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Role of Protein Kinase C α in Nerve Growth Factor-Induced Arachidonic Acid Release from PC12 Cells

Authors

  • Wen-Hua Zheng,

    1. Section on Growth Factors, National Institute of Child Health and Human Development, National Institutes of Health, Bethesda, Maryland, U.S.A.
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  • Donald W. Fink Jr.,

    1. Section on Growth Factors, National Institute of Child Health and Human Development, National Institutes of Health, Bethesda, Maryland, U.S.A.
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    • The present address of Dr. D. W. Fink, Jr., is Division of Cytokine Biology, Laboratory of Cell Biology/Neurotrophic Factors, Food and Drug Administration, Bethesda, MD 20892, U.S.A.

  • Gordon Guroff

    Corresponding author
    1. Section on Growth Factors, National Institute of Child Health and Human Development, National Institutes of Health, Bethesda, Maryland, U.S.A.
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Address correspondence and reprint requests to Dr. G. Guroff at Section on Growth Factors, National Institute of Child Health and Human Development, Building 49, Room 5A64, Bethesda, MD 20892, U.S.A.

Abstract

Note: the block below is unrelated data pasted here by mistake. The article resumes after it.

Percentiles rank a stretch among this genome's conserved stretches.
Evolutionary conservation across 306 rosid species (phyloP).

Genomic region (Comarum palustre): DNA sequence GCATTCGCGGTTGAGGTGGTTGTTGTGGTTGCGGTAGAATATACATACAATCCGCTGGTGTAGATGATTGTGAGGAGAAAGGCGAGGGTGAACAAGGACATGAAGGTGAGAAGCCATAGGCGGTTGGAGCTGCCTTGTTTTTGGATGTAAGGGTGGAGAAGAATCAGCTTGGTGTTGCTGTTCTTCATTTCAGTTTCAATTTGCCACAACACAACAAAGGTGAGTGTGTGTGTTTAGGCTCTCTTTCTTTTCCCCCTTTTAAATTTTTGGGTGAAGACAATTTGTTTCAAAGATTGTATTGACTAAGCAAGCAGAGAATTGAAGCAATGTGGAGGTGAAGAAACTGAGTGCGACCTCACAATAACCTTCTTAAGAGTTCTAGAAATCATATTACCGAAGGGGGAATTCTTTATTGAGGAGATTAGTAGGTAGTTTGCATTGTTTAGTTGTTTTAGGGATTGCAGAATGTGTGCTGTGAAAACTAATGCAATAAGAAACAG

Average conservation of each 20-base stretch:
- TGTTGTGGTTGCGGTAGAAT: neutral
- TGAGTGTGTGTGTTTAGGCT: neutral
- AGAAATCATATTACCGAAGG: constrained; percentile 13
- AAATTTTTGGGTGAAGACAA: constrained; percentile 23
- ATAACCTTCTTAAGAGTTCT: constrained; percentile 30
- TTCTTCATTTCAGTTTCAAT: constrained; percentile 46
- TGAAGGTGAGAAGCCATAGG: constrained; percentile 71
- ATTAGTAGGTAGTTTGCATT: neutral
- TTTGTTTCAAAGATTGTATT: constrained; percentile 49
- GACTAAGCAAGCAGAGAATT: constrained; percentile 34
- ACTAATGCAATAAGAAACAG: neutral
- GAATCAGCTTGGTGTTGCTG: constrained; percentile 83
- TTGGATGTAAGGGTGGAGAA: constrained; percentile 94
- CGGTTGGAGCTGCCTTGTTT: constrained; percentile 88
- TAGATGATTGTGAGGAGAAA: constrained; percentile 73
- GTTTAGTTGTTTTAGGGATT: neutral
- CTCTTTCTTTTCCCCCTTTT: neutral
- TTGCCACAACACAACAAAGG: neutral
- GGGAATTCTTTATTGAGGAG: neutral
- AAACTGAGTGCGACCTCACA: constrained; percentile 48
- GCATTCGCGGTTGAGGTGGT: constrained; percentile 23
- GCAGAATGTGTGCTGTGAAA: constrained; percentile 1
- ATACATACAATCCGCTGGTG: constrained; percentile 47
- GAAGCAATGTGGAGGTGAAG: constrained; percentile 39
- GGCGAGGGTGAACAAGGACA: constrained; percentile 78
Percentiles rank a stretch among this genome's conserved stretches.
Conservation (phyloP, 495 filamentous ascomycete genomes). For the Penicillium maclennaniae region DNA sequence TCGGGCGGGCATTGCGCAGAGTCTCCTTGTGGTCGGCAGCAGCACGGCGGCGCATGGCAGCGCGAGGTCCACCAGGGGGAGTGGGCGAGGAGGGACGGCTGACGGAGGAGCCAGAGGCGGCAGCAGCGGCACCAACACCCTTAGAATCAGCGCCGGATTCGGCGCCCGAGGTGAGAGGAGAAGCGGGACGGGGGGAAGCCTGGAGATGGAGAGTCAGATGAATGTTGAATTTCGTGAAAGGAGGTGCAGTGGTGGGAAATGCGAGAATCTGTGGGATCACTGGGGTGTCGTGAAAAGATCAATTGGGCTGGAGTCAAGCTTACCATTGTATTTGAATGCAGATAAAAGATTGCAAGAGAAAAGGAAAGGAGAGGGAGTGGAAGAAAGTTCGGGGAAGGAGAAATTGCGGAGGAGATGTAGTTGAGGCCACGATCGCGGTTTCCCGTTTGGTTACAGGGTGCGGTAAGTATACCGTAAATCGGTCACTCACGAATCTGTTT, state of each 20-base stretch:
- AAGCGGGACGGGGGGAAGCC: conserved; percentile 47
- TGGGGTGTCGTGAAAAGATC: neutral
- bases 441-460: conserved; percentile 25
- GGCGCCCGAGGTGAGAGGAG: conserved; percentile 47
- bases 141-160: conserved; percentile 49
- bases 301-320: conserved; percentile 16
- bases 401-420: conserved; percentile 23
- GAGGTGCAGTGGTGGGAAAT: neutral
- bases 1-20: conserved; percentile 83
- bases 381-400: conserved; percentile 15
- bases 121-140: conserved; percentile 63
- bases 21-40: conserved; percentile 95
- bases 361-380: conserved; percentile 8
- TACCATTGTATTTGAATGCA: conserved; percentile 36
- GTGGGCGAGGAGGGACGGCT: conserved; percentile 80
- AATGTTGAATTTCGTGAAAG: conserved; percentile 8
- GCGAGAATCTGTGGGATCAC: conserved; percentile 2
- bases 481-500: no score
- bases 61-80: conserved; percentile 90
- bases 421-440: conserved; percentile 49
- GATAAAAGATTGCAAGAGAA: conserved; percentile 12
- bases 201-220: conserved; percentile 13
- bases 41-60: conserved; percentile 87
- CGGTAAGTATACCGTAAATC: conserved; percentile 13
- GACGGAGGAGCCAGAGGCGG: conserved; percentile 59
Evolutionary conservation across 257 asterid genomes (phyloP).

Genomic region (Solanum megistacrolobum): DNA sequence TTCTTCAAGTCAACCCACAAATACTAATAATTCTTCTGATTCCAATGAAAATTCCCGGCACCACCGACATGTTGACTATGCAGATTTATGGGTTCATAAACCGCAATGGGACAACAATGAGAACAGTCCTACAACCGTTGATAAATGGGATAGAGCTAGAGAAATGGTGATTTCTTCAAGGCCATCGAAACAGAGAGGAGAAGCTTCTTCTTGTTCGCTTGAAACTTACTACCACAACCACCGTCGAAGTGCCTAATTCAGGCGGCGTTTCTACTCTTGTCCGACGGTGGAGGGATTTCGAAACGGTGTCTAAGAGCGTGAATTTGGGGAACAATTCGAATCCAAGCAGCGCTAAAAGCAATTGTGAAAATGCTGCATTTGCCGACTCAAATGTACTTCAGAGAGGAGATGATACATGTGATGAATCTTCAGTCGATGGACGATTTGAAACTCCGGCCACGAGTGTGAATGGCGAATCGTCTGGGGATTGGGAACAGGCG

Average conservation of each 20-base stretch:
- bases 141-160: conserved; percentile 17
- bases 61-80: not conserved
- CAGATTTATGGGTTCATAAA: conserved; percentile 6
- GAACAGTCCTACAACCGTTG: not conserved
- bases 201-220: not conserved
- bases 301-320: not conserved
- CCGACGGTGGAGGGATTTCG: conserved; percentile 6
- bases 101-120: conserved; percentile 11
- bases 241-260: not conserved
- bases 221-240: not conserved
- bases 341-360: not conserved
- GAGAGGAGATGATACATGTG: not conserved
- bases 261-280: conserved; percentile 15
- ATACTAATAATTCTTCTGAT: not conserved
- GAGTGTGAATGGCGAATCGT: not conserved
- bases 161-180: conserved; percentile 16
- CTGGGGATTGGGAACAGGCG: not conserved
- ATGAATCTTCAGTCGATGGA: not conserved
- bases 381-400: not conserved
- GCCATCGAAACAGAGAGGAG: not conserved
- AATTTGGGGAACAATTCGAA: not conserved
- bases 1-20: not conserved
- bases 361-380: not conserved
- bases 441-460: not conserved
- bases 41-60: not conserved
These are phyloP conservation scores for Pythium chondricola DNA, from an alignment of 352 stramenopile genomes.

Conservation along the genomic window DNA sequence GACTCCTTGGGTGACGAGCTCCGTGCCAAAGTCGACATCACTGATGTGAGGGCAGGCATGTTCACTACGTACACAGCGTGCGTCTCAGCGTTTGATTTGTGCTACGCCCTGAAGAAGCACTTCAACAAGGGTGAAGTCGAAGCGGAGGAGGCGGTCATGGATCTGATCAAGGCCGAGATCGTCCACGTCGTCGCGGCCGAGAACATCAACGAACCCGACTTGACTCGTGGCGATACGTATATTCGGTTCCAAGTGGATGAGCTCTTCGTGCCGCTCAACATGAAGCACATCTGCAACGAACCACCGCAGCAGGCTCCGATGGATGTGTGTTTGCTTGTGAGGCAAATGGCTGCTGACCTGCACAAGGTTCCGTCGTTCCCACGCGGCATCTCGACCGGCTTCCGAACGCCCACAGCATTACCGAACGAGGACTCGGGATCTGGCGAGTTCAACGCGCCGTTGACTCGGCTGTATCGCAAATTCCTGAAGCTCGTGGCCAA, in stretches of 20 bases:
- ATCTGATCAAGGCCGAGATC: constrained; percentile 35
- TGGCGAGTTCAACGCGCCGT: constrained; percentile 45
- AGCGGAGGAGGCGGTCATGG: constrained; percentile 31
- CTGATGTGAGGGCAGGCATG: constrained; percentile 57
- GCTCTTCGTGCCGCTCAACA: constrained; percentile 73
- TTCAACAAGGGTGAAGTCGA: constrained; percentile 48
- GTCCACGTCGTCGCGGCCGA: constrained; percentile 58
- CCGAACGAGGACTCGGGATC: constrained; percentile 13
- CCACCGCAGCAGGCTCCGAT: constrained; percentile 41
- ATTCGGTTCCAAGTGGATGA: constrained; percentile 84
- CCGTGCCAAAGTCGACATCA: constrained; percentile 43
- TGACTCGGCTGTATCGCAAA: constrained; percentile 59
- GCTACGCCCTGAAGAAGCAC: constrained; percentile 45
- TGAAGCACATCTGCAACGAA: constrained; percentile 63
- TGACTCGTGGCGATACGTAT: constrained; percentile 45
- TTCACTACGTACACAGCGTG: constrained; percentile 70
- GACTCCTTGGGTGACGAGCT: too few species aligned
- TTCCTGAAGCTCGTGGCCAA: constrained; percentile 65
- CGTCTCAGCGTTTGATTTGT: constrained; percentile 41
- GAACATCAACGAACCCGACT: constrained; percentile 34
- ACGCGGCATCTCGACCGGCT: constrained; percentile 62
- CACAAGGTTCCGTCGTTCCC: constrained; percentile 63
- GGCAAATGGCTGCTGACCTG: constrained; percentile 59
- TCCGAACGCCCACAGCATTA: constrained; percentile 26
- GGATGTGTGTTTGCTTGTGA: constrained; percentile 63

Abstract: Nerve growth factor (NGF) increases arachidonic acid (AA) release by PC12 pheochromocytoma cells. To explore the role of protein kinase C (PKC) in this action of NGF, PKC was down-regulated by long-term treatment of the cells with phorbol 12-myristate 13-acetate (PMA). Such prolonged exposure to PMA (1 µM) resulted in the inhibition of NGF-induced AA release. Moreover, pretreatment of PC12 cells with the protein kinase inhibitor staurosporine or with calphostin C, a specific inhibitor of PKC, also blocks the increase of AA release induced by NGF. These data, as well as that PMA alone can induce AA release in PC12 cells, suggest that PKC is necessary for NGF-induced AA release. Immunoblot analysis of whole cell lysates by using antibodies against various PKC isoforms revealed that our PC12 cells contained PKCs α, δ, ε, and ζ. PMA down-regulation depleted PKCs α, δ, and ε, and partially depleted ζ. To see which isoform was involved in NGF-induced AA release, an isoform-specific PKC inhibitor was used. GO 6976, a compound that inhibits PKCs α and β specifically, blocked NGF-induced AA release. In addition, thymeleatoxin, a specific activator of PKCs α, β, and γ, induced AA release from PC12 cells in amounts comparable with those seen with NGF. Taken together, these data suggest that PKC α plays a role in NGF-induced AA release.

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